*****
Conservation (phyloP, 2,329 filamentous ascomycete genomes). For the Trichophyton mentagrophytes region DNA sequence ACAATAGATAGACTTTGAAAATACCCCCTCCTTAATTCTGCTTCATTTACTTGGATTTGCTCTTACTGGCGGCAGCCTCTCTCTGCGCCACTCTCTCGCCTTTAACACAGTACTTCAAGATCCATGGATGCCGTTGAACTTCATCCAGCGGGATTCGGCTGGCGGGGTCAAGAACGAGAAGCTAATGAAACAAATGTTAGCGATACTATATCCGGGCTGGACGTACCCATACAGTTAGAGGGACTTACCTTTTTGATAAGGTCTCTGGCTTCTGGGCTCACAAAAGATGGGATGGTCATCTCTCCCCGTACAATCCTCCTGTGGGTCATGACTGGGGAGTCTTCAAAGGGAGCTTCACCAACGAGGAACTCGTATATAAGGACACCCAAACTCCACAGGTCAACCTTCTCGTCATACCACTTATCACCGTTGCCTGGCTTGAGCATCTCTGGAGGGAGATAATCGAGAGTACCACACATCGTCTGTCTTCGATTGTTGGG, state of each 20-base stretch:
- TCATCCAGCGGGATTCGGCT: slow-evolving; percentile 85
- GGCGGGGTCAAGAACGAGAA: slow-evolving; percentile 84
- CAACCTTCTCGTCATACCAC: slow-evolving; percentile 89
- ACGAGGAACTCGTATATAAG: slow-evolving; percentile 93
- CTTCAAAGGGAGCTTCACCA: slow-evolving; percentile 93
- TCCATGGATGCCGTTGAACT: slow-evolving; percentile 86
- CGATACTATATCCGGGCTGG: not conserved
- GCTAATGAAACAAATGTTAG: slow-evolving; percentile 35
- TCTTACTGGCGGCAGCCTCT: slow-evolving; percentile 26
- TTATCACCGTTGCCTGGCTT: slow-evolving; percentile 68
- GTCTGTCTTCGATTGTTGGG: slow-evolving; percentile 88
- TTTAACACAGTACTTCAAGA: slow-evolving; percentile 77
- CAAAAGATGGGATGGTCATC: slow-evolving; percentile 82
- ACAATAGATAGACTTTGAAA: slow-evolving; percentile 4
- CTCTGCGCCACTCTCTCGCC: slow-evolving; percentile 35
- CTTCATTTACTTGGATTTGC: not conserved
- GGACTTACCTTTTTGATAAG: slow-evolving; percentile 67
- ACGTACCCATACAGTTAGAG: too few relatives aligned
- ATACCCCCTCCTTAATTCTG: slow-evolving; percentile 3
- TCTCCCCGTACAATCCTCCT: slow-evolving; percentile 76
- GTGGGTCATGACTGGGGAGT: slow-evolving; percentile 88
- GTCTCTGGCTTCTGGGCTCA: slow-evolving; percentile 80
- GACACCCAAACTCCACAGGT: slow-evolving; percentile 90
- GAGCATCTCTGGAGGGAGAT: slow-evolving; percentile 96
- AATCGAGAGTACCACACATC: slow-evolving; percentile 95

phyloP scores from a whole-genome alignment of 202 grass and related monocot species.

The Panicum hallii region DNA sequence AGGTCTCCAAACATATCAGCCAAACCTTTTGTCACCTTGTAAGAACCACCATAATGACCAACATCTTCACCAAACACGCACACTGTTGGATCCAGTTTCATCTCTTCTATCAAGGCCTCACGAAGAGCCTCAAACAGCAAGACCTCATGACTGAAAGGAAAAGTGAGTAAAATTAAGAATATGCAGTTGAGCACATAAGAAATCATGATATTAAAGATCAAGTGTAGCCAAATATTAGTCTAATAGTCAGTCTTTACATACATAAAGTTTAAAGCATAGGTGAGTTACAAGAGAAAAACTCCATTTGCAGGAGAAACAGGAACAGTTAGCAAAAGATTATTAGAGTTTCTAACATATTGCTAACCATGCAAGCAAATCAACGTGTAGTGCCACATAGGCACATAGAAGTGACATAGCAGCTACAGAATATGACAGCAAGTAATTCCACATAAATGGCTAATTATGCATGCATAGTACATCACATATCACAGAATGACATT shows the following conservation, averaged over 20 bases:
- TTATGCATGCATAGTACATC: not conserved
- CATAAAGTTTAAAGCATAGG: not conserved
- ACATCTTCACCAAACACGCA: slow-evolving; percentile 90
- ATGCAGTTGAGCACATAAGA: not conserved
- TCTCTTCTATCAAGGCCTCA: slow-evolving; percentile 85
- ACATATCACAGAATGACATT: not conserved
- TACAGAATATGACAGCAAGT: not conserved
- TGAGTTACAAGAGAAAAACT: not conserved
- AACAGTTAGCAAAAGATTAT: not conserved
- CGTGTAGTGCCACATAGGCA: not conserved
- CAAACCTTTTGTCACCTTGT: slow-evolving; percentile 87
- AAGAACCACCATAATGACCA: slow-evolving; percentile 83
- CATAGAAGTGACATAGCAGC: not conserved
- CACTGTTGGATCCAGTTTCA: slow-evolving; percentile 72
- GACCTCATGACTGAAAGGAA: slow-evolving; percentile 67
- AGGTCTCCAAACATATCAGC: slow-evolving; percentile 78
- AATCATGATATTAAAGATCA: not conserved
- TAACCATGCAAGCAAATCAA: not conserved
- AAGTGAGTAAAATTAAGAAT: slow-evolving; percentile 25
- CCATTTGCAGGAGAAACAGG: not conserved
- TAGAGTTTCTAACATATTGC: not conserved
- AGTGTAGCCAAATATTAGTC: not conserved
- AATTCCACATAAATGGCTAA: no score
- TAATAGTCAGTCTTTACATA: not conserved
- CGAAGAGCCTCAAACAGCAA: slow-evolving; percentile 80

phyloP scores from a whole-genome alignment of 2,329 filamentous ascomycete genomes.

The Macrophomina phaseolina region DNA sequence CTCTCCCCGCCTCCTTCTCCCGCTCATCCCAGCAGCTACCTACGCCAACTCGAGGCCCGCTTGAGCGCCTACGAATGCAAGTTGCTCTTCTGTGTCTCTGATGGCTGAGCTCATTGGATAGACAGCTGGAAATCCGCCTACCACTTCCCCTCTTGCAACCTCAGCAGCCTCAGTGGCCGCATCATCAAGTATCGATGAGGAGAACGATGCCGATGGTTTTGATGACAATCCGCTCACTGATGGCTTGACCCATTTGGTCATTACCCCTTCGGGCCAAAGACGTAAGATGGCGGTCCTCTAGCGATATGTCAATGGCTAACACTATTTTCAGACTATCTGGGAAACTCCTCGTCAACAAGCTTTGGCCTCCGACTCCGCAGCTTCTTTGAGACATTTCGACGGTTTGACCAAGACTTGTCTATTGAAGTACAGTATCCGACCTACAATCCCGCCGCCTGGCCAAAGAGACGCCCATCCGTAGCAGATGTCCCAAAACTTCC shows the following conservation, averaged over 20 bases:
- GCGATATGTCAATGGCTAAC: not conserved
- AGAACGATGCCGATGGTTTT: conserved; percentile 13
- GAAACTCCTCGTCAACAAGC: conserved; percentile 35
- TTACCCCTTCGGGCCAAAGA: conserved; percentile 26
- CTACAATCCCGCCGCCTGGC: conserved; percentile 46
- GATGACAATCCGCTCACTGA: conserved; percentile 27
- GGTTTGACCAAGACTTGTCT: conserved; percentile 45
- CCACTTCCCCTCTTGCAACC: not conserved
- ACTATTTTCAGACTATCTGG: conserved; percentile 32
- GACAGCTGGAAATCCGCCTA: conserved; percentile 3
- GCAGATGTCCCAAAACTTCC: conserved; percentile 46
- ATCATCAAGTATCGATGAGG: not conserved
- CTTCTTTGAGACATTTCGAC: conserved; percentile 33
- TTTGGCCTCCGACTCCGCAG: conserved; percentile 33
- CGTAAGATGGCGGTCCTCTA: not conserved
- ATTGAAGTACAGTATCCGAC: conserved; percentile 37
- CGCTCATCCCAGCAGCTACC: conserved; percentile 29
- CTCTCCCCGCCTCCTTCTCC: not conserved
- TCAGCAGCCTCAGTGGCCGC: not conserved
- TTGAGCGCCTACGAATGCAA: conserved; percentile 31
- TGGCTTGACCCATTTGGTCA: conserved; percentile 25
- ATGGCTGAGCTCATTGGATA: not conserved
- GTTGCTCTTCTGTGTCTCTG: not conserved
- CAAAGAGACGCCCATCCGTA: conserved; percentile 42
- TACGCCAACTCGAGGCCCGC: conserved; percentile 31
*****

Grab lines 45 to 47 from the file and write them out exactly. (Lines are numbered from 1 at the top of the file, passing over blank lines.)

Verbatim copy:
- AATCATGATATTAAAGATCA: not conserved
- TAACCATGCAAGCAAATCAA: not conserved
- AAGTGAGTAAAATTAAGAAT: slow-evolving; percentile 25